Now, we have enough knowledge to create a simple example: a calculator.

The example shows how to:

• Create an agent.
• Locate the blackboard.
• Write a tuple (a calculator operation).
• Take a tuple (a calculator operation result).
• Differentiate between different operations (plus and minus).
• Handle a simple ID.

The calculator agent will be able to handle two kinds of operations: plus and minus. It will receive an operation request tuple, where one item will be an operation identifier (to handle two operations) and two items with numerical values (to transmit values).
The agent will produce a result tuple, where one item will be a numerical value (to transmit back a result value).
To track a result, each operation request tuple will have an ID, that will be inserted back into a result tuple.

To sum up, there will be two tuple types:

• operation request `[:calculator, id, operation, a, b]`, e.g.
`[:calculator, id, :plus, 1, 2]` or `[:calculator, id, :minus, 6, 2]`.

• result `[:result, id, value]`, e.g.
`[:result, id, 4]`.

To run this example, we will need three files: `rinda.rb` to start the environment, `calculator.rb` the calculator agent and `client.rb` to send requests and display results.

The calculator agent source code, `calculator.rb`:

```require 'rinda/ring'
require 'rinda/tuplespace'

# A simple calculator example.
#
class SimpleCalculator

def plus(a, b)
a + b
end

def minus(a, b)
a - b
end

def main
DRb.start_service
ts = Rinda::RingFinger.primary

loop do
t = ts.take [:calculator, nil, nil, nil, nil] # take an operation request

# assign values
id = t
operation = t
arg1 = t
arg2 = t

puts "Calculator recived operation ##{id} #{operation} with arguments #{arg1} and #{arg2}"

res = operation == 'plus' ? plus(arg1, arg2) : minus(arg1, arg2) # perform the received operation
#sleep 1 # to pretend that an operation takes longer

ts.write [:result, id, res] # send a result back
end
end
end

SimpleCalculator.new.main
```

And the client source code, `client.rb`:

```require 'rinda/ring'

DRb.start_service

ts = Rinda::RingFinger.primary

t1 = Time.now #the start time

# sending operation requests

id = 1 # the ID
for i in (1..5) # plus operations
puts "Sending operation ##{id} plus with arguments #{i} and 1"
ts.write [:calculator, id, :plus, i, 1]
id += 1 # an unique ID value
end
for i in (5..9) # minus operations
puts "Sending operation ##{id} minus with arguments #{i} and 1"
ts.write [:calculator, id, :minus, i, 1]
id += 1 # an unique ID value
end

puts "Waiting for results..."

# receiving results

i = 1
loop do
t = ts.take [:result, nil, nil], 2
puts "Result ##{t} = #{t}"
i += 1
break if i > 10 # 10 request were sent
end

t2 = Time.now # the end time
puts "The operation took #{t2 - t1} seconds."
```

To start the example, firstly start the environment `ruby rinda.rb` and then start the calculator agent `ruby calculator.rb`. Each execution of the client, `ruby client.rb`, will produce 10 operation requests that will be processed by the agent. The agent will produce 10 results, that will be read by the client.

There is a lot of log messages, so you can easily see when an agent instance received a request, when it send a result and when a client send a request and received a result. With the #id part of a log message you can track particular communication parts.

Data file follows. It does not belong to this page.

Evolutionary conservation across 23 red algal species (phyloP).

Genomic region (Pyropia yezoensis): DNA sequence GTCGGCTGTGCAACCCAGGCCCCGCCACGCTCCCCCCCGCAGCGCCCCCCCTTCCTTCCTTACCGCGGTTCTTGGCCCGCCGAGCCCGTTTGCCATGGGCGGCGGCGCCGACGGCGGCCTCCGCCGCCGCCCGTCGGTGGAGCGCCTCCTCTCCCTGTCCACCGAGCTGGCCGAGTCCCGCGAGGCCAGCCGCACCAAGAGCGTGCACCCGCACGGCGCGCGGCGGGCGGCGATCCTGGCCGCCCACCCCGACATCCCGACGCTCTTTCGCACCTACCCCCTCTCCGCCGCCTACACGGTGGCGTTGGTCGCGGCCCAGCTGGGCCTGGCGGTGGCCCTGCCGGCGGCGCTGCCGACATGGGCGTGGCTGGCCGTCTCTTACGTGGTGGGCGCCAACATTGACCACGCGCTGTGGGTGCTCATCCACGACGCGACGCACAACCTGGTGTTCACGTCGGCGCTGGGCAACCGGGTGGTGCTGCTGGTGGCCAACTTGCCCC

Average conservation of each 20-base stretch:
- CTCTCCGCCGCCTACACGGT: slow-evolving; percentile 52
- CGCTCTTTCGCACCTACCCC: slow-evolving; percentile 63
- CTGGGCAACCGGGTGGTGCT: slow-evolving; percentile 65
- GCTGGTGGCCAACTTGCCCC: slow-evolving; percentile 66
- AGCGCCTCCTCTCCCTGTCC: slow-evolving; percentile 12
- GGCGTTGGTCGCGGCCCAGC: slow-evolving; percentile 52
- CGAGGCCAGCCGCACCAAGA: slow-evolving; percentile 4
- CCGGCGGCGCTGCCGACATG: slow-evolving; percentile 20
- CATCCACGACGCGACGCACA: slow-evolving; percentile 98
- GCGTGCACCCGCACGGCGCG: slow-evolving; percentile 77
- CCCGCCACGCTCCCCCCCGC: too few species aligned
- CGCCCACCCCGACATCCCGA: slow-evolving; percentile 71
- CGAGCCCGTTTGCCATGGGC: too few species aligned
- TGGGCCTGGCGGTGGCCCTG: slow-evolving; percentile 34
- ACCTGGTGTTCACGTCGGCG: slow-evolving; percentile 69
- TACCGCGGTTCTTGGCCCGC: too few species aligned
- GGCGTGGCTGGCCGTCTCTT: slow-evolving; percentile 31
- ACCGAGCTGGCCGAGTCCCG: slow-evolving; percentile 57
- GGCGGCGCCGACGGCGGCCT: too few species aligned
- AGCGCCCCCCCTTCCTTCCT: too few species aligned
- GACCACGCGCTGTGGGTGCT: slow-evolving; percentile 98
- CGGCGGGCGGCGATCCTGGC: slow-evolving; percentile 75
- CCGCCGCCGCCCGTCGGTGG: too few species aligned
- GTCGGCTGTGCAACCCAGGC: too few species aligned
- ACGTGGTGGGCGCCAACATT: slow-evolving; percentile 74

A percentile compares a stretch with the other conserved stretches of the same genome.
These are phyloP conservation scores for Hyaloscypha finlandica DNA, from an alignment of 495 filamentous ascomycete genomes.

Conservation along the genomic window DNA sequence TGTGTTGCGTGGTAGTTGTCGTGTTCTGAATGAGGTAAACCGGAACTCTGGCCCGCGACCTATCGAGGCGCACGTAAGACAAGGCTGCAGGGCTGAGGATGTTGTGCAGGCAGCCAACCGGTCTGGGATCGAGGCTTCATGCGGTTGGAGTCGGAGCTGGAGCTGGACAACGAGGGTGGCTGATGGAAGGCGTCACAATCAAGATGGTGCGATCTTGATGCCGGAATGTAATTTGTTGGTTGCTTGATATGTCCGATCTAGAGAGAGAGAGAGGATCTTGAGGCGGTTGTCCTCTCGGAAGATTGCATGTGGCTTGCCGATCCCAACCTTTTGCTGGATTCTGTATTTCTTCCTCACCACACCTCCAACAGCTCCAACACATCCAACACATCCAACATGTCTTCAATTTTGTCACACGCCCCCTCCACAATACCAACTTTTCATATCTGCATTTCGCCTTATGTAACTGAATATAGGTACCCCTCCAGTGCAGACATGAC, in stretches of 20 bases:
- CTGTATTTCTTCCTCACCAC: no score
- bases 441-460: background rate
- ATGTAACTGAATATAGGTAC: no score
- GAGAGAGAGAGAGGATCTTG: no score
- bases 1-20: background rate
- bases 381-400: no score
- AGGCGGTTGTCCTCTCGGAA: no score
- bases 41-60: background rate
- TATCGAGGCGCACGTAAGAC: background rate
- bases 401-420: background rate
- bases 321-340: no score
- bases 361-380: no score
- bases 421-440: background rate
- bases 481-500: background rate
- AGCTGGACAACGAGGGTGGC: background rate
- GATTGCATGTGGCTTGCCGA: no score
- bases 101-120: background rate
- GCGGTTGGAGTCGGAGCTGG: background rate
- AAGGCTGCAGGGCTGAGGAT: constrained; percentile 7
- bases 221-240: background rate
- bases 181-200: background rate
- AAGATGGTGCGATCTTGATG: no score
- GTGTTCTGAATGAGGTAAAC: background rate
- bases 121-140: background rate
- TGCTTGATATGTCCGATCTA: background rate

Execution time should be very short, approx. 0.06 seconds.

Let’s imagine that an operation processing would take longer, e.g. 1 second. Uncomment the 32nd line in the agent source code `calculator.rb` and restart all parts of the example (rinda.rb and calculator.rb).
Execute the client and the execution time will be, as expected, 10.06 seconds.

And now, to show power of a parallel processing in a multi-agent system, start another calculator agent…

The logs of the started calculator agent instances show that the processing load was nicely shared between the agents.

The result? A half of time (of course), approx. 5.04 seconds.

I like it :)

Files to download: `simple_calculator.zip`.

1. Nice and concise demonstration. Works out of the box. Great playground for beginner’s experiments with rinda.Thx

2. hey guys! nice project!

3. the problem with the Blackboard approach is that it is a communication bottleneck and a single point of failure in what is supposedly a parallel approach — if the communication with the blackboard breaks or it gets too much traffic, everything breaks!

4. hi Tilo,
sure, you are right.
however, this is a usual problem - that same could be said about databases, mq servers, etc.

you may find additional functionality for widely used solutions that is minimizing the risks that you mentioned (e.g. a replication of databases instances).

but probably you will not find anything for the ruby blackboard rinda to make it fail-over and/or scalable - but it is not because the blackboard is a bad concept or idea, it is about missing additional tools, that would help you to start more instances, that would replicate the actual state over the started instances, would be able to detect a failed instance, propagate that event and handle it somehow…

there are several tuple space implementations, some of them even commercial, that provide some features in this area, e.g. gigaspaces, but it is for java and .net.

rinda, a ruby blackboard implementation, is ok. with general monitoring tools, like monit, you will get a nicely working solution. but if you need more, probably you should check another implementations.

bye